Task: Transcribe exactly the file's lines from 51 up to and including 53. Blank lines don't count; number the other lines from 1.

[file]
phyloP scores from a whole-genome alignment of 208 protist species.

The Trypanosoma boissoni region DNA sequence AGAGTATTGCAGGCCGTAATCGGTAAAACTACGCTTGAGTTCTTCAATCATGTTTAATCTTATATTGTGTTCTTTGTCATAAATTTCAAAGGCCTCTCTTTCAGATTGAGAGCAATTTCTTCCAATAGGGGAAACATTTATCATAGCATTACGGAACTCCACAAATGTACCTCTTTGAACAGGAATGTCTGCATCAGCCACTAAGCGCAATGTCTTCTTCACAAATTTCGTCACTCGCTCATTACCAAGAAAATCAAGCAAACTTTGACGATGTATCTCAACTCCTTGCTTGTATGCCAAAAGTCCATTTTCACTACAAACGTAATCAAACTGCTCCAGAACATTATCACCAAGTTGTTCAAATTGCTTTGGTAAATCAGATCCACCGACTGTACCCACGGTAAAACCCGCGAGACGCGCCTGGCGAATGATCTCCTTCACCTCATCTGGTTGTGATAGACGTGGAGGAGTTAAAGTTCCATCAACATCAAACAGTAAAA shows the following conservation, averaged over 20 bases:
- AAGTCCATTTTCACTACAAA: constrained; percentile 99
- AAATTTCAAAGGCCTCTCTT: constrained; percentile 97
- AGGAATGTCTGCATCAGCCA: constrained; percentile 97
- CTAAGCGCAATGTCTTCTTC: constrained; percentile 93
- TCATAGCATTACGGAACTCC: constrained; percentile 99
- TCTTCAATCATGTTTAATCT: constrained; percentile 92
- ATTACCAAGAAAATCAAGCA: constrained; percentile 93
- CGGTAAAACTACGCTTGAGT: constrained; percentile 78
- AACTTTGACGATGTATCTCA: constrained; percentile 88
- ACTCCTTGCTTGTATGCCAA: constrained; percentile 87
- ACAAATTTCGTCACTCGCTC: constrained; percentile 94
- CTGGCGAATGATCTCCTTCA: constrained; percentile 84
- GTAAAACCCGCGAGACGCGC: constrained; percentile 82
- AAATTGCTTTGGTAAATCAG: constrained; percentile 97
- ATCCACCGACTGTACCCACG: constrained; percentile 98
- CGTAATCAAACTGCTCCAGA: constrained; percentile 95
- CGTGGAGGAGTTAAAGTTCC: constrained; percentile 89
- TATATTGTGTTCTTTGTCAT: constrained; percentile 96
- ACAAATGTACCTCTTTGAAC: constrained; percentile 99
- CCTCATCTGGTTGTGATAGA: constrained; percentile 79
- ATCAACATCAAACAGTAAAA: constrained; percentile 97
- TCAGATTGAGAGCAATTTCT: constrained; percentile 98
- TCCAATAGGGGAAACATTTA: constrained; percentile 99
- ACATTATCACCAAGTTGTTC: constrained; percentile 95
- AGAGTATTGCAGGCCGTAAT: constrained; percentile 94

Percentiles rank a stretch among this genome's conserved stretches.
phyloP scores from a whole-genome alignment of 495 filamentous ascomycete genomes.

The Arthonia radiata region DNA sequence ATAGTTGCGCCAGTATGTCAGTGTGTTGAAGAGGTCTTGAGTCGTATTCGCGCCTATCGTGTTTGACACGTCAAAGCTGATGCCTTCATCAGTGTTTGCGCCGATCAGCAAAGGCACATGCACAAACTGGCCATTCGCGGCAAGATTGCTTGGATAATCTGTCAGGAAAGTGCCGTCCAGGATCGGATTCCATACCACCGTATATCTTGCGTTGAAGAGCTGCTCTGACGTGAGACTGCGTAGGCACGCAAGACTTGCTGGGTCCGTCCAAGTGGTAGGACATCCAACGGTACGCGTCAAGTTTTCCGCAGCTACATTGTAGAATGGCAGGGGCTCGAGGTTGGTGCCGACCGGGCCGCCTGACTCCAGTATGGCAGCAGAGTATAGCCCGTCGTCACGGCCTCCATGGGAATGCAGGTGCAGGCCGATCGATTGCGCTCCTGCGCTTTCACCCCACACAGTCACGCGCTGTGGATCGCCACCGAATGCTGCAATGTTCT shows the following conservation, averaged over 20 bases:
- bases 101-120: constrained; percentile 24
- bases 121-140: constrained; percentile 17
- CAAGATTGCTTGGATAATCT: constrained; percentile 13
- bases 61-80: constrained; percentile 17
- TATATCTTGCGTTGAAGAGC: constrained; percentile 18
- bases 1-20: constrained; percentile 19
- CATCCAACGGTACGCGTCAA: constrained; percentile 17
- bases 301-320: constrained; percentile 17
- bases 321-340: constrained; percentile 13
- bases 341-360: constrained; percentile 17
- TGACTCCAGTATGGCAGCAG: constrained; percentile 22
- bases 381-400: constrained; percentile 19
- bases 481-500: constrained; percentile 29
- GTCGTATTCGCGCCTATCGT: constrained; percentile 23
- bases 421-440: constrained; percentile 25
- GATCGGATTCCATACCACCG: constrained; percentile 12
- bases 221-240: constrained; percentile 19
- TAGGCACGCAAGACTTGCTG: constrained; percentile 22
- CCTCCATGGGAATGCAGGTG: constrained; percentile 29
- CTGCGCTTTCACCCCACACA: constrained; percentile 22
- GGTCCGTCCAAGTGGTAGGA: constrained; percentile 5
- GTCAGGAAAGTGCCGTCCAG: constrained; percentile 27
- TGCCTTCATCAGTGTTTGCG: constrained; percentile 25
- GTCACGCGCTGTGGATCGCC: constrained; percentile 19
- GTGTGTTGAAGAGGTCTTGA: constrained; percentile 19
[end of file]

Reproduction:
- GGTCCGTCCAAGTGGTAGGA: constrained; percentile 5
- GTCAGGAAAGTGCCGTCCAG: constrained; percentile 27
- TGCCTTCATCAGTGTTTGCG: constrained; percentile 25